What is better: hot or cold therapy?
Sauna tents, cold plunges, ice baths, heat packs…what is best? And do you need both, like with contrast bathing where you alternate hot and cold therapy? It all depends on the circumstances and your goals!
Does heat or cold reduce inflammation?
Cold can reduce inflammation and swelling, but that isn’t necessarily a good thing all the time. When an injury occurs, inflammation is what helps with the healing process. Blunting inflammation immediately after being injured may not be ideal. Always consult with a doctor, physical therapist, orthopedist, or other healthcare professional before doing any kind of home treatment for an injury.
Cold therapy (Ice baths, ice packs, cryotherapy)
Pros: Mixed research suggests it may:
- Speed up recovery
- Enhance power the next day after a hard workout
- Improve performance
- Increase high intensity sprint performance
- Have an analgesic effect (dulls or numbs pain)
- Lower sensation of muscle soreness
- Decreased muscle swelling
- Decreased inflammation
You may want to use ice baths when you need to perform well on back-to-back hard days, such as two-a-day workouts or important multi-day competitions. They can also be helpful if you are fatigued or injured and need to make the next session really count. Ice baths can help cool body core temperature to improve performance in very hot weather.
Cons: While ice baths may help with recovery or blunting pain, they may not be great for long-term gains. Most research in this area shows it blunts a key signaling protein that helps with muscle building and recovery.
One really cool study took athletes through an exercise protocol, then gave them a protein shake and used tracers so they could see exactly where the protein molecules ended up in the body. They had the athletes place one leg in an ice bath and the other in a neutral temperature bath. The leg in the cold bath took up significantly less amino acids from the protein shake. This means that the cold bath blunted training adaptations and muscle rebuilding and repair. Longer-term similar studies have shown lower muscle protein synthesis and muscle mass and strength when using cold baths.
Heat therapy (Saunas, hot tubs, hot baths, heat packs)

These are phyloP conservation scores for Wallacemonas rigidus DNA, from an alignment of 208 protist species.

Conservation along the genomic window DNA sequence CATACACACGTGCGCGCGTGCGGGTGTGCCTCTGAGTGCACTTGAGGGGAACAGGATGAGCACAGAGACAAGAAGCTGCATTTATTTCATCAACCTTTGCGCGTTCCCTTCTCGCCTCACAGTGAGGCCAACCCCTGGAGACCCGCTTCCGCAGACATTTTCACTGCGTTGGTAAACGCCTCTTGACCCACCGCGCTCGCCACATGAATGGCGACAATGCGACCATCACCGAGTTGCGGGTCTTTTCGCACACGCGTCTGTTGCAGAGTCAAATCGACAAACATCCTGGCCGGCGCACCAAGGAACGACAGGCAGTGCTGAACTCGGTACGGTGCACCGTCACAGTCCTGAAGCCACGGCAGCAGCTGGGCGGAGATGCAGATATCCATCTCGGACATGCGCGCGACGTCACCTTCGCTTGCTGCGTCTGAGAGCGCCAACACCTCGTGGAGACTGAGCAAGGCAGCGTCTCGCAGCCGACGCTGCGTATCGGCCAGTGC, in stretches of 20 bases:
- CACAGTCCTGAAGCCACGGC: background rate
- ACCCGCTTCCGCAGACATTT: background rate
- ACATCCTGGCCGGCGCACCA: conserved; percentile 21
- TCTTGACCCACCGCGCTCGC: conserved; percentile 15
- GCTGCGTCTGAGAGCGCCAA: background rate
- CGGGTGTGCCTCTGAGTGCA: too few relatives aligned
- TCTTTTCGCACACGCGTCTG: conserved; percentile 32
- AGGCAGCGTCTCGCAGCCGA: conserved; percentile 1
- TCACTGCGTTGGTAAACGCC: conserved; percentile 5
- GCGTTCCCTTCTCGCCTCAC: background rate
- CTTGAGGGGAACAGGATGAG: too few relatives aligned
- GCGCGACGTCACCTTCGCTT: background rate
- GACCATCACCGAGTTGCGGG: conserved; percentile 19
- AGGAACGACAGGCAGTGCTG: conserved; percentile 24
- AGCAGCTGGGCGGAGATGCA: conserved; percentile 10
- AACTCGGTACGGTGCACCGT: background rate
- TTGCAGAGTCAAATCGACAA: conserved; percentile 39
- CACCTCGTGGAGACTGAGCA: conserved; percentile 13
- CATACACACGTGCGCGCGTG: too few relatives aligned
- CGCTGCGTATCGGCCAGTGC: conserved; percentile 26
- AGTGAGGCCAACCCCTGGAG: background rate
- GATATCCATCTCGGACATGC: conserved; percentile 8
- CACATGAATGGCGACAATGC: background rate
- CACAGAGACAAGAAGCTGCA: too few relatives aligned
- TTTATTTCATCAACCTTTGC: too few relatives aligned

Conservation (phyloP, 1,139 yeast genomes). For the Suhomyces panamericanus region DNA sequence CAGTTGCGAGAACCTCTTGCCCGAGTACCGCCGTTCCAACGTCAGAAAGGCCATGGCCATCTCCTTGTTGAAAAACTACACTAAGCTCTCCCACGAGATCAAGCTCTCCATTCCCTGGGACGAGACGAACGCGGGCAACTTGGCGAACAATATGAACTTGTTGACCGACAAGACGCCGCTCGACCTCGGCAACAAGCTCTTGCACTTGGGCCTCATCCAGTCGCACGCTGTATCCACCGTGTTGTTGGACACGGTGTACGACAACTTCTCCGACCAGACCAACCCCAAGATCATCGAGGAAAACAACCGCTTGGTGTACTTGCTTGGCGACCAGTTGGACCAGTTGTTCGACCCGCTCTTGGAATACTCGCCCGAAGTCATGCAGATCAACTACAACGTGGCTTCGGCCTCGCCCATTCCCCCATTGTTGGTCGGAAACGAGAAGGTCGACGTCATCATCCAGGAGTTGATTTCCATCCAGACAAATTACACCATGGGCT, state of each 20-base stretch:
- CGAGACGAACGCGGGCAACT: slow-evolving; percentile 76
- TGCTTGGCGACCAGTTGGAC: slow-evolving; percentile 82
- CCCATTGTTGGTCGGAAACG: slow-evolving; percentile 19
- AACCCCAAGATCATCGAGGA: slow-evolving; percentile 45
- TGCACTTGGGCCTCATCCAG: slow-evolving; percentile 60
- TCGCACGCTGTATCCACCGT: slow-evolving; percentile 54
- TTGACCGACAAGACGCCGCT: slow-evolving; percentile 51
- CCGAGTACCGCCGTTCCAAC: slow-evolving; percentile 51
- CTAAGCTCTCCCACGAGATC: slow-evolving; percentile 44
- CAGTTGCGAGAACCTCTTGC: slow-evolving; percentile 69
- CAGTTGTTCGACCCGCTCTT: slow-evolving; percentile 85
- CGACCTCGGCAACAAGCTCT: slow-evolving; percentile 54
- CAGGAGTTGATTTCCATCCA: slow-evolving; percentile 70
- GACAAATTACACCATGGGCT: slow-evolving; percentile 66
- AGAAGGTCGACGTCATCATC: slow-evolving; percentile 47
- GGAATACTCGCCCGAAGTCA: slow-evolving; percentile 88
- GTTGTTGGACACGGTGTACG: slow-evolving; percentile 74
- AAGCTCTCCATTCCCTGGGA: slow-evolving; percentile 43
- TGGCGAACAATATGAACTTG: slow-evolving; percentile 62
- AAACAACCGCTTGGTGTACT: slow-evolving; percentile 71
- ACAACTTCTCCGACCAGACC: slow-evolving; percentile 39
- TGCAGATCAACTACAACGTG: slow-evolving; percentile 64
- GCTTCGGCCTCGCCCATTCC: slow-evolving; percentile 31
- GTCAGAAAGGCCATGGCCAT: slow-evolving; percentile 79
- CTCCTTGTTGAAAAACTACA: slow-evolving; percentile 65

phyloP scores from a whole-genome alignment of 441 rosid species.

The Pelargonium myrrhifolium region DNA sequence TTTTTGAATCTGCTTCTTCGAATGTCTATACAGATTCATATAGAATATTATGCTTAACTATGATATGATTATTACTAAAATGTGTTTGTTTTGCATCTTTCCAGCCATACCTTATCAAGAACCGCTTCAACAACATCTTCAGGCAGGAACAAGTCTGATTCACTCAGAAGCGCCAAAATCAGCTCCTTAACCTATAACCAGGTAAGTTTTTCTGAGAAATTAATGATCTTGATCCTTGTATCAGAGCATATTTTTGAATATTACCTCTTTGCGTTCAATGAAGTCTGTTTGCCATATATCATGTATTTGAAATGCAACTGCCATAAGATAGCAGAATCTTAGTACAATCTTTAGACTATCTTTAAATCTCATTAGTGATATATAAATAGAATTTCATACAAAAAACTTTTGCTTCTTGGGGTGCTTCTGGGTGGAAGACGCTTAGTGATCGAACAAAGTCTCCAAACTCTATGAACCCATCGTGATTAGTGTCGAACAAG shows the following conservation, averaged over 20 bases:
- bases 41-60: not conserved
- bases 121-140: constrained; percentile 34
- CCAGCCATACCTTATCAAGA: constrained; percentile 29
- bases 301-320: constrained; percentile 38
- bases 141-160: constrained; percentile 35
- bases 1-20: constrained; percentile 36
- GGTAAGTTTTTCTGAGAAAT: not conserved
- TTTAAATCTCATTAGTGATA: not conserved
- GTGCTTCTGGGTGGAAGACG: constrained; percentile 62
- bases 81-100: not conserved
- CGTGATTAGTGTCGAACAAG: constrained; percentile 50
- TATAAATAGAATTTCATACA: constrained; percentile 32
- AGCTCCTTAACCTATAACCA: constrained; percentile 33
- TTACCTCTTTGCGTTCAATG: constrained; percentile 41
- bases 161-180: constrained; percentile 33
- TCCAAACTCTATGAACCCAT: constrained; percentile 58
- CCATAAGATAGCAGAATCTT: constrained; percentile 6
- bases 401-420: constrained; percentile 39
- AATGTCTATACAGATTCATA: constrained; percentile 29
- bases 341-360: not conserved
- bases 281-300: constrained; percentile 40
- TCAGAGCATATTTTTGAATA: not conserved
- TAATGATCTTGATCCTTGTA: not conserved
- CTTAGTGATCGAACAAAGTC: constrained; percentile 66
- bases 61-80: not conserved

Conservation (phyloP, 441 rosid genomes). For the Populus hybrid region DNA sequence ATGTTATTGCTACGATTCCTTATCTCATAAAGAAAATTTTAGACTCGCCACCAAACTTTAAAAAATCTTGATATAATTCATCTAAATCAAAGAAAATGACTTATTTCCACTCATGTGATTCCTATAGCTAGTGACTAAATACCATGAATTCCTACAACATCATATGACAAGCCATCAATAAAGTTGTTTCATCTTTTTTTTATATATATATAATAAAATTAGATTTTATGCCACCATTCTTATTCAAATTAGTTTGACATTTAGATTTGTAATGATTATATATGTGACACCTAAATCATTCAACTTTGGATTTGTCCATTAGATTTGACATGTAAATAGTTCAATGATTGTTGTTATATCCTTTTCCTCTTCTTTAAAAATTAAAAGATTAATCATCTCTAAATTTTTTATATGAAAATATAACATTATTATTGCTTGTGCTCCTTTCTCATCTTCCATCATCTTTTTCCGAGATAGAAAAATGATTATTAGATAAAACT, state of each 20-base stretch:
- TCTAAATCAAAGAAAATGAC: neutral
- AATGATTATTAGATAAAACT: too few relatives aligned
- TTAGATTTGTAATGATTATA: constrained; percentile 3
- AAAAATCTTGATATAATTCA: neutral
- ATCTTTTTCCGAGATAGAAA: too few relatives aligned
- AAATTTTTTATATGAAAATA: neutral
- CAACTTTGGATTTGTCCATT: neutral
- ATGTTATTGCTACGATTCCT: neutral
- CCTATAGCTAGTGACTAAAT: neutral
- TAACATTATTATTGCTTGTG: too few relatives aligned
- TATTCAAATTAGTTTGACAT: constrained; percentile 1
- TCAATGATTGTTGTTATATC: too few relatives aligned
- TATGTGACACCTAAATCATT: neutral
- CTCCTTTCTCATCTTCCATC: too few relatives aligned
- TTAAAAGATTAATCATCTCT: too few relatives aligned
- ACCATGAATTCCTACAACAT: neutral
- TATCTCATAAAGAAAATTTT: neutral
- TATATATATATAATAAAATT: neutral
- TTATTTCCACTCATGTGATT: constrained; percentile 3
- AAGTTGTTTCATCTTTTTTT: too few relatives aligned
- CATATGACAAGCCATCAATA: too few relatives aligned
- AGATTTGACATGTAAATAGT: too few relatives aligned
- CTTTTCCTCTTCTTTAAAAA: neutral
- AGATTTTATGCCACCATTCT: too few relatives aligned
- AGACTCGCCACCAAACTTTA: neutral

Pros: It feels so nice! Heat therapy can help with body acclamation to hot weather. If you live in a cold climate but are headed to a hot/humid location for a training camp or big outdoor adventure, heat therapy can train your body to tolerate the weather.
Heat therapy for injury
Heat therapy can help make tight muscles feel more relaxed. It may be helpful for chronic tightness or overuse injuries. Heat shouldn’t be used if there is any kind of swelling. Heat also dampens inflammation on an acute injury, which is not ideal.
Other potential pros include:
- Increased blood flow
- Increased skin temperature
- Analgesic effect (pain relief)
- Increased range of motion (may be important if flexibility is key to your athletic endeavor)
- Increased connective tissue elasticity
- Improved capillary circulation
- Decreased perceived muscle stiffness
Cons: Heat doesn’t do much to penetrate below the skin, so it will not have any profound effects. There is a risk for burns, especially with fragile skin (such as over wounds), so use caution when using heat.
Is contrast bathing good for injury?
Contrast bathing: (Alternating cold and hot therapies)
Alternating cold and heat is not new, but there is very limited research on its usefulness and effectiveness. It seems to be, at best, a way to reduce perception of pain and fatigue.
There is not enough research to determine specific protocols or even if they are effective (or ineffective!). It seems that for now it can be used for pain relief, but there is such limited understanding and research that I would not recommend alternating cold and hot therapies for long-term or short-term recovery.
Anecdotally, physical therapists report that outcomes seem to depend on the individual. Some people swear by it, others don’t see a good outcome.
So should you use hot or cold therapy, or contrast bathing? If you’re looking for quick recovery or pain relief, these are viable options. Steer clear of cold therapy if you’d like to see long-term gains.
~This is general information only and not medical advice. Always ask your healthcare provider before doing any kind of intervention or therapy.
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